Birgit Meyer, Ghanaian Heritage Dynamics

Based on longstanding fieldwork in Ghana and research conducted in the framework of the NWO-funded project Heritage Dynamics. Politics of Authentication and Aesthetics of Persuasion in Brazil, Ghana, the Netherlands and South Africa, my presentation will take the contestations around the establishment and acceptance of state-driven formations of heritage in Ghana as a case to highlight broader issues with regard to practices of commemoration and heritage. The main nodes in the field of heritage formation will be sketched: a) state politics of profiling national heritage under the aegis of “Sankofaism,” which entails a positive appraisal of past African cultural and religious elements, b) Christian – and especially Pentecostal – critical attitudes towards that vision – crystallized by the motto “make a complete break with the past,” c) the popular Ghanaian and Nigerian video-film industry that mirrors and feeds into registers of popular culture, d) African roots/Black Heritage tourism on the part of African Americans who visit the former slave fortresses at Cape Coast and Elmina. Heritage and memory being subject to mediation, it will be shown that in contemporary Ghana heritage and memory are mediated and framed via various, competing channels. I will argue that in the era of neo-liberal capitalism, entailing the concomitant liberation and liberalization of the mass media, the establishment of national heritage and memory is no longer fully contained by the Ghanaian state, which fails to develop a successful, broadly compelling aesthetics of persuasion. With new players arising who mobilize transnational connections, heritage and memory become subject to public tensions and debates, offering alternative takes with regard to the articulation of Ghanaian, African and Black culture and identity.

Antonius Robben, Transnational Holocaust Memory and the Politics of Accountability in Argentina

The Holocaust has become a universal paradigm of victimhood, evilness, and testimony; so also in Argentina. In the early-2000s, the destruction of the European Jews was equated with the disappearance and assassination of political opponents during the 1976-1983 military regime. The Argentine genocide discourse made Holocaust Studies of direct relevance. Historians began to study the junta’s secret detention centers as if these were concentration camps. Others examined labor relations under genocide, everyday life under repression, and rescuers of escaped captives. My presentation discusses the judicial implications of the genocide discourse. Since 2006, courts have been convicting military perpetrators for genocide rather than crimes against humanity, as had been the case in the mid-1980s. The genocide discourse has enlarged the circle of suspects to anyone considered complicit with the dictatorial regime, such as lawyers, judges, journalists, real estate agents, bankers, food suppliers, and building contractors. Furthermore, the discursive shift from crimes against humanity to genocide has expanded individual legal culpability into moral collective responsibility, and thus further raised the stakes of accountability.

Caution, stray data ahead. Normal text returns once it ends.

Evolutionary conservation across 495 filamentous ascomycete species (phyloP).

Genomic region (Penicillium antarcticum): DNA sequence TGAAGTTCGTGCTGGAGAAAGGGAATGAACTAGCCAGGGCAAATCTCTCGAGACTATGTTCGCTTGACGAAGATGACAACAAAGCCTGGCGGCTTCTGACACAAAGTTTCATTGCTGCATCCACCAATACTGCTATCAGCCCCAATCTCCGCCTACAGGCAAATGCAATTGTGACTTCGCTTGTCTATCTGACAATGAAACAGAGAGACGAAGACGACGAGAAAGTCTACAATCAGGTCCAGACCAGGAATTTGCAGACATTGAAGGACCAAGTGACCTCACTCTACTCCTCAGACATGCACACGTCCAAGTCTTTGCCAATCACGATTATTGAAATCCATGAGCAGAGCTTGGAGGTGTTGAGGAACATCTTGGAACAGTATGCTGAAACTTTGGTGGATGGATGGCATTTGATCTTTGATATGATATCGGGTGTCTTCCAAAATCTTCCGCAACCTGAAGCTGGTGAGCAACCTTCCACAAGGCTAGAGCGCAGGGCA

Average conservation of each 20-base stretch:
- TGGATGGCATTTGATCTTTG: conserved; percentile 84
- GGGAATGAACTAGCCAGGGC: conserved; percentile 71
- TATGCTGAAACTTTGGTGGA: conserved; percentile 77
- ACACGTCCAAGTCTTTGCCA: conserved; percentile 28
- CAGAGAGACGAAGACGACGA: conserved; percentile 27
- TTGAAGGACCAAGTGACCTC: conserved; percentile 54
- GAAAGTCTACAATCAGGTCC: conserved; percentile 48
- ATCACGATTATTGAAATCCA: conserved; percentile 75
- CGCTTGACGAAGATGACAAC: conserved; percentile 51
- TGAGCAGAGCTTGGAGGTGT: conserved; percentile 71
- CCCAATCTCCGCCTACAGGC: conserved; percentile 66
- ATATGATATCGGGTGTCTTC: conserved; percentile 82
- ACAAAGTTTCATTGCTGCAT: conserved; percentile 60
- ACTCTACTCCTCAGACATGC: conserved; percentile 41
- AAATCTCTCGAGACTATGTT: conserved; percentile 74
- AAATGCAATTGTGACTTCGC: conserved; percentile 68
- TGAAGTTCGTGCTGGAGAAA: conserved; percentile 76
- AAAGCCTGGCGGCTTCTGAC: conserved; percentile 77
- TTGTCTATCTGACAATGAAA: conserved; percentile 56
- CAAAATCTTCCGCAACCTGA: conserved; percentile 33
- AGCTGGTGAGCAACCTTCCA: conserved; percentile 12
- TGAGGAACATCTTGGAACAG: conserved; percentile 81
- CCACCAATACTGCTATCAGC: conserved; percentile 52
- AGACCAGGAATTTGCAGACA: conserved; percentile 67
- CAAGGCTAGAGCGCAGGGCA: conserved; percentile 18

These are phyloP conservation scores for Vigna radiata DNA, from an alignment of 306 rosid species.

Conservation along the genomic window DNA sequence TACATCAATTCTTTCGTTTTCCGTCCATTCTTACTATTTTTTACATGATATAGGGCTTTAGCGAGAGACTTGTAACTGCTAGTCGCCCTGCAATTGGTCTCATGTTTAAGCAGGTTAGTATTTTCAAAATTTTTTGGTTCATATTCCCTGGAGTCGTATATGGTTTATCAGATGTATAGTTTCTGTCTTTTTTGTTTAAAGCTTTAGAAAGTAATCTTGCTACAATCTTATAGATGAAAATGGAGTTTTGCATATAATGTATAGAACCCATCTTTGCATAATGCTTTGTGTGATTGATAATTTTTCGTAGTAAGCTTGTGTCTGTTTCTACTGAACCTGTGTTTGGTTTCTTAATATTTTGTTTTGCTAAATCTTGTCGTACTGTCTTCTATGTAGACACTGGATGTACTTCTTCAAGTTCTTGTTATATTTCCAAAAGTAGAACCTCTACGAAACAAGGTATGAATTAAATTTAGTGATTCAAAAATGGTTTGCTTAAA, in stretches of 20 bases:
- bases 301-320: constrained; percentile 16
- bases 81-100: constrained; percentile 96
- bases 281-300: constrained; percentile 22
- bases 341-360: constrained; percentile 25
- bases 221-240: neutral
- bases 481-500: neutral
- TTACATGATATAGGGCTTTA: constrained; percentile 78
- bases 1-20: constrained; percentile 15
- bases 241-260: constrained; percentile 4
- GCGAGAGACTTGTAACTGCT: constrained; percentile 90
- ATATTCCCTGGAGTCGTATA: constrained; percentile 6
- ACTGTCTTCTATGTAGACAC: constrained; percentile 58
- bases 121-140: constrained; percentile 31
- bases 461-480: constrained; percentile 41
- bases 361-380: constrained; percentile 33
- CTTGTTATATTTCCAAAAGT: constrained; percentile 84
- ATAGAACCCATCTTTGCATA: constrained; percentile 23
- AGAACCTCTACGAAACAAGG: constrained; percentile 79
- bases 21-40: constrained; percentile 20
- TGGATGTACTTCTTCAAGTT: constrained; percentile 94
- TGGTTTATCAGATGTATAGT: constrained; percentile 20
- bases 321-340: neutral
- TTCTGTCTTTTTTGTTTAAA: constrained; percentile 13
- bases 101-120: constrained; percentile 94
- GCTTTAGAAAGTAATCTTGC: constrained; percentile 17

Michael Rothberg, The Witness as World-Traveller: Multidirectional Memory and Holocaust Internationalism Before Human Rights

In influential, if controversial work, the sociologists Daniel Levy and Natan Sznaider have argued that in the last two decades a new global memory culture has emerged linked to remembrance of the Nazi genocide of European Jews: “At the beginning of the third millennium, memories of the Holocaust facilitate the formation of transnational memory cultures, which in turn, have the potential to become the cultural foundation for human rights politics.” The link between Holocaust memory, cosmopolitanism, and human rights has “normative and institutional” correlates, according to Levy and Sznaider, and has been facilitated by the “decontextualization” of the Nazi genocide and its reconfiguration as an “abstract” symbol of “good and evil.” The link Levy and Sznaider conceptualize between globalized Holocaust memory and human rights should be taken seriously. Yet, as I argue in Multidirectional Memory, transnational Holocaust memory cultures have not emerged only in the last two decades; they have been there all along, even if they never entered into dominant understandings of the past. A revised look at the period before the globalization of Holocaust consciousness in the 1990s suggests a conception of transnational memory that looks quite different from the normative and institutional cosmopolitan memory described by Levy and Sznaider. The earlier, 1960s moment of globalized memory culture I pursue here did not emerge in tandem with the rise of human rights, but instead aligned itself with anticolonial, communist internationalism. In this talk, I explore the half-century long testimonial project of Marceline Loridan-Ivens as an example of “world”-travelling in the service of a politicized Holocaust internationalism.

Frank Schulze-Engler, Global History, Local Modernities, Transcultural Memory: World War I and II in Native Canadian, Australian and Maori Fiction